Making your console debut in such a crowded marketplace is incredibly tough, and trying to stand out amongst the video game masses isn’t easy either. But that’s the position in which Ukrainian-based publishers and developers Vidroid find themselves. Fortunately, they’ve got a puzzle game up their sleeve that’s already been out on Steam, winning awards for innovative gameplay and visual design. So, are we in for a treat with the puzzling Molecats which is now available on Xbox One? Or does Vidroid’s inaugural console offering fail to make its mark creatively?
Whilst Molecats could bring back yesteryear’s memories of Lemmings, it’s certainly a game with plenty of its own clever ideas to ensure a fresh venture is to be had. That doesn’t mean all is great though, with a few aspects really hindering Molecats from being up there amongst the best of the genre.
The titular Molecats are the focal point of the game; these cat-mole hybrids spend their days traipsing through underground caverns in search of food, treasures and their Molecat buddies. That’s all we need to know really, with some simple cutscenes every so often, barely divulging much more to be honest. Essentially though, Molecats are adorably weird and easily manipulated, which is handy because it’s going to be your job to guide them through each level in order to reach the exit door.
The 50+ levels are made up of tiles and the Molecats will keep walking their current path until they reach a dead end or a hazard. Depending on the tile type, it may be possible to rotate it to ensure the route within it lines up with a surrounding tile, thus enabling a smooth transition for our cutesy creatures. What’s a bit of a pest is that you have to move the camera to place the tile you wish to interact with right in the middle – something that becomes mildly irritating. Nevertheless, it’s almost like an obscure version of Pipe Mania to begin with, but there are more far more strings to its bow, so to speak.
Eventually, extra abilities are introduced and additional Molecats will be dotted around the caverns, just waiting to be picked up. Such abilities include the option to reverse the direction in which they are travelling, make them run faster by simulating a tremor, stop them dead in their tracks and speed up time to get things going more swiftly. Scaring the Molecats stops them from interacting with items and jumping down shoots, whilst halting their motion or reversing it could be handy for hitting switches.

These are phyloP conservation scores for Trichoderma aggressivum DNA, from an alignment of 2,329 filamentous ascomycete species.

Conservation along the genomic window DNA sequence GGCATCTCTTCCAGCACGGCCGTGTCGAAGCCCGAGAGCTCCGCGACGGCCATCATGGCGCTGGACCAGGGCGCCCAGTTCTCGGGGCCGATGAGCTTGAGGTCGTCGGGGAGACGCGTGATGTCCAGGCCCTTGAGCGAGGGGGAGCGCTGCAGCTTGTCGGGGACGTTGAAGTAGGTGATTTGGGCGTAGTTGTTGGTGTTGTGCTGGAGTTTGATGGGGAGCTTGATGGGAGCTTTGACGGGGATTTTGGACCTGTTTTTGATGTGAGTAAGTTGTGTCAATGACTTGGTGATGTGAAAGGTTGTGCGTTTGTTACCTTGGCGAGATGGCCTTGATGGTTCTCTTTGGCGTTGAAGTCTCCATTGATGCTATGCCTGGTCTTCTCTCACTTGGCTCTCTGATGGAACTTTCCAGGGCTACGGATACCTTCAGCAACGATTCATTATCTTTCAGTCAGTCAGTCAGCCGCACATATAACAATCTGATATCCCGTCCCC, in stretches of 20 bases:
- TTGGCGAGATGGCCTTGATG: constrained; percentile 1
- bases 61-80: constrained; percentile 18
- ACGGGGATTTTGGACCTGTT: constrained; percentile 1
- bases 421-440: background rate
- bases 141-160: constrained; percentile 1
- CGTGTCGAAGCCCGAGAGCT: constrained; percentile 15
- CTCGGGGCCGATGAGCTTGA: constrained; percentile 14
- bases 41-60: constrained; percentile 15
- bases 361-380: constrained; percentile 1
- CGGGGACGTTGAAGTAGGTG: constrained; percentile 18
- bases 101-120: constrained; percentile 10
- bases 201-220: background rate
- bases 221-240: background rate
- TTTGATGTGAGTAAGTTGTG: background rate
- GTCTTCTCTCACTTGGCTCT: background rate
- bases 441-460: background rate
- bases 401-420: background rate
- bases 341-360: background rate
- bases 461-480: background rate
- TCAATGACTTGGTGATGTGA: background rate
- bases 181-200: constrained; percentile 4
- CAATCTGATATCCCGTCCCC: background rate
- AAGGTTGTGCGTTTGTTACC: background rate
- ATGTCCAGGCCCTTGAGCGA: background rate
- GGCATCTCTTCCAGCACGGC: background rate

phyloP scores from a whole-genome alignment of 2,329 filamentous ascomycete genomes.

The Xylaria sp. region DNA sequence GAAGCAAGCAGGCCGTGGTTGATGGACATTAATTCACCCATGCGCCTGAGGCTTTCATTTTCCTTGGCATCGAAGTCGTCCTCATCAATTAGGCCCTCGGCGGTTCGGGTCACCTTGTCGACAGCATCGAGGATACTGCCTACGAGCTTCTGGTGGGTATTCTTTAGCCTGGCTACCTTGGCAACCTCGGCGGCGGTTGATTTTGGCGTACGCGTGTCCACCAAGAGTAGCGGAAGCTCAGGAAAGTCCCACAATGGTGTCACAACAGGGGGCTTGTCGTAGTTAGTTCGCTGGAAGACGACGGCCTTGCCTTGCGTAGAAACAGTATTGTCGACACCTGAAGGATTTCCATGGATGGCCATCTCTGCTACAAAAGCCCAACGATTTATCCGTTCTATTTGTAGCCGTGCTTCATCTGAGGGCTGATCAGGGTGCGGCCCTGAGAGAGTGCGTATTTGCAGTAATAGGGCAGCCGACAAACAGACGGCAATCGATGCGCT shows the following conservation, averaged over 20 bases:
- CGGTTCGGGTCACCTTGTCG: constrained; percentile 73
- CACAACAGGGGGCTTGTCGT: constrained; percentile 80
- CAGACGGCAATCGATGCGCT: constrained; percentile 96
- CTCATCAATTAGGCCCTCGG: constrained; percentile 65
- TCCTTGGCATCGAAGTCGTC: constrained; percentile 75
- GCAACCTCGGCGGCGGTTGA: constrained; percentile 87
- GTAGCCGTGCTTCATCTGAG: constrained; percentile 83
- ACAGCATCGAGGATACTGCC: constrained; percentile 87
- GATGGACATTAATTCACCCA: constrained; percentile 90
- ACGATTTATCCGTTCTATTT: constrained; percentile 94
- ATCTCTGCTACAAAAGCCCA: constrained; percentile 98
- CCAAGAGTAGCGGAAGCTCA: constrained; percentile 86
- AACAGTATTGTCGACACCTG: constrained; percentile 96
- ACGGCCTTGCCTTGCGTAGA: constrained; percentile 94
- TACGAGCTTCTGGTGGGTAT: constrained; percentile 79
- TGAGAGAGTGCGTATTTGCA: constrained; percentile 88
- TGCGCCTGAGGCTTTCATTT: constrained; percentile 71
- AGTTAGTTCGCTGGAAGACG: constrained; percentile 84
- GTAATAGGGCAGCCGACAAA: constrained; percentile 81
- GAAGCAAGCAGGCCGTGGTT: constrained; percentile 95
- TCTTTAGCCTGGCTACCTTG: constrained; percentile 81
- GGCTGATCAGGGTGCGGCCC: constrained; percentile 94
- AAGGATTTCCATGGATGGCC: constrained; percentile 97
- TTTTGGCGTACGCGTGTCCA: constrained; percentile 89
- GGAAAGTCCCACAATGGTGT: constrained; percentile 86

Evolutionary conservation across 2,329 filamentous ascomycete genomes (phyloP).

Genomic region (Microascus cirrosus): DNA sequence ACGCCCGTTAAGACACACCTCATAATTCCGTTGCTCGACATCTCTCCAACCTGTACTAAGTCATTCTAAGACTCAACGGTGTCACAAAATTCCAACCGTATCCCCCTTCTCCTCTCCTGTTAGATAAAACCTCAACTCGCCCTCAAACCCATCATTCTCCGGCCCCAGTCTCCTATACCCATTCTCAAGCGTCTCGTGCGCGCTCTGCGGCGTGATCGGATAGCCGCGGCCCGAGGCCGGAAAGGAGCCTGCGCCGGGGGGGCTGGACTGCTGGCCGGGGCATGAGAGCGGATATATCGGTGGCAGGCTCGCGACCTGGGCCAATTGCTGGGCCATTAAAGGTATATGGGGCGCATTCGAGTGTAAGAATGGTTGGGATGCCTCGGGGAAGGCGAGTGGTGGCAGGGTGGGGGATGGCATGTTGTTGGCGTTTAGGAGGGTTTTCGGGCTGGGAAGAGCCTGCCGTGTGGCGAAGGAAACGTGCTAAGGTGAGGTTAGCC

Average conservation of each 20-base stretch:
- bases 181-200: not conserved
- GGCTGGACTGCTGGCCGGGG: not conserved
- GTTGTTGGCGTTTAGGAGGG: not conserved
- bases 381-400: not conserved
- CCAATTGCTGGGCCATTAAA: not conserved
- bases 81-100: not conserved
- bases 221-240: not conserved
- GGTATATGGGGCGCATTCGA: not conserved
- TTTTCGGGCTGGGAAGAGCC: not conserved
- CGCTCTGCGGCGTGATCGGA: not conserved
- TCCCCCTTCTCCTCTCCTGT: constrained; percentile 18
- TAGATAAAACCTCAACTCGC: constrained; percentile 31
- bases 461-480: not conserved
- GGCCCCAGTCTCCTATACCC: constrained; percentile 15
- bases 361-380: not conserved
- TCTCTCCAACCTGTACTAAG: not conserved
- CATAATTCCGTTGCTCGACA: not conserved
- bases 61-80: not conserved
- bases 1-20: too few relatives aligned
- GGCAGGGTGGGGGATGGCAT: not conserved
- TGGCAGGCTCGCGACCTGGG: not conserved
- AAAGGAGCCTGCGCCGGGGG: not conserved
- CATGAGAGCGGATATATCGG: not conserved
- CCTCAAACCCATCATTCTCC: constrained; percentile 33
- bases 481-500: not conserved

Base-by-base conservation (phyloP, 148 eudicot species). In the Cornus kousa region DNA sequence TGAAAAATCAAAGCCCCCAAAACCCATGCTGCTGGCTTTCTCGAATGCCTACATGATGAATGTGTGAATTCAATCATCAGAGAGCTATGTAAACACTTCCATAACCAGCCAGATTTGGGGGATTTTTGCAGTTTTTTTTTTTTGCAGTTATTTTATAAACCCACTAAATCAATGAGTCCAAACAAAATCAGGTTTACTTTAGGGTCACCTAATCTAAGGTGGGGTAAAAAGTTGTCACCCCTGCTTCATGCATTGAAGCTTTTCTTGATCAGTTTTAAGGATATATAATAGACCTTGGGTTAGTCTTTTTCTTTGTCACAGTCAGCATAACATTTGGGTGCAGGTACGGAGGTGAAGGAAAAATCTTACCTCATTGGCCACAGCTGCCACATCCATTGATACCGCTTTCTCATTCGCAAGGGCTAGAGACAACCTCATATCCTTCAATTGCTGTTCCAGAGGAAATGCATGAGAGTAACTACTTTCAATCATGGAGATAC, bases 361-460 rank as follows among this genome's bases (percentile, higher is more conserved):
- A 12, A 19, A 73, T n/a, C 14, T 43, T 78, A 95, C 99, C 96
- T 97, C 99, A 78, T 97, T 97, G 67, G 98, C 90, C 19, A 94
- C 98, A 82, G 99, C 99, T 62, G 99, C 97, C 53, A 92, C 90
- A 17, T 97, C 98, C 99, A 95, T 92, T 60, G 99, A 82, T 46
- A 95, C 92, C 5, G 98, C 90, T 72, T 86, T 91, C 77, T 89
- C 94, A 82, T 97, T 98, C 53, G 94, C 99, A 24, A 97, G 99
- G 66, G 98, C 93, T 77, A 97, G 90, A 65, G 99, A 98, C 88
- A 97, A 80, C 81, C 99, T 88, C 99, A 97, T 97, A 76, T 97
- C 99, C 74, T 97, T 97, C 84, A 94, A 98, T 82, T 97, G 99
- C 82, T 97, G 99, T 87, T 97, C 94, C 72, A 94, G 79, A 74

The controls are straightforward enough to grasp and everything is quite chilled – despite still being challenging – particularly with no chance of failing a level. Sure, there are enemy-like beasts and troublesome obstacles like locked doors that can cause hassle, however that’ll merely delay reaching the exit and momentarily mess up your planned route. It’s enjoyable to explore every tile in a level, looking for shrooms, fellow Molecats and collectibles, all in aid of garnering the coveted three stars for completion. Accidently finding secret tiles where it previously appears there is none provides joyous moments. Unfortunately, there’s a point where the complexity of the levels just gets turned up to 11 and then it really sucks the life right out of you.
It’s at that point that you find yourself with too many tiles to take into account, switches that move other tiles and the potential to endlessly loop the same section, which slowly but surely drives you insane. To add some context, levels go from taking a couple of minutes to upwards of half an hour, before you realise it’s best to switch it off and try again another time with a fresh mind. Naturally, games get harder, but the steepness in difficulty is mind-boggling; that being said, hardcore puzzlers will appreciate the toughness.
In regards the visuals, designs for the 2D caverns throughout are rather lovely with excellent lighting ideas, little environmental objects that add to the setting and character models that stand out well enough to bring the areas to life. When you consider how cute the cartoony protagonists are, then there’s nothing worth complaining about in the art department. And the same lack of complaints can be attributed to the audio, which simply complements the music that offers a decent, yet strange, beat.
Overall, Molecats is a puzzle game that tries to do something different to the masses and for a short while delivers a very enjoyable tile-based challenge; one that initially gets the balance right between being difficult, rewarding and fun. Don’t pre-judge it on the simple concept of getting the Molecats to the exit because the influx of abilities and optional collectibles, buddies and shrooms to find help things tick over nicely. But whilst the Molecats are almost instantly likeable, it’d be good to know more about them via a story, which isn’t present here. Even disregarding that as a drawback though, the tile selection is a bit of a hindrance and the sudden spike in the complexity of levels is off-putting for those who prefer a more casual puzzle experience – and wish to retain their sanity.
For its ingenuity alone, you should consider Molecats on Xbox One and weigh up whether you’ll be able to handle the toughness it delivers.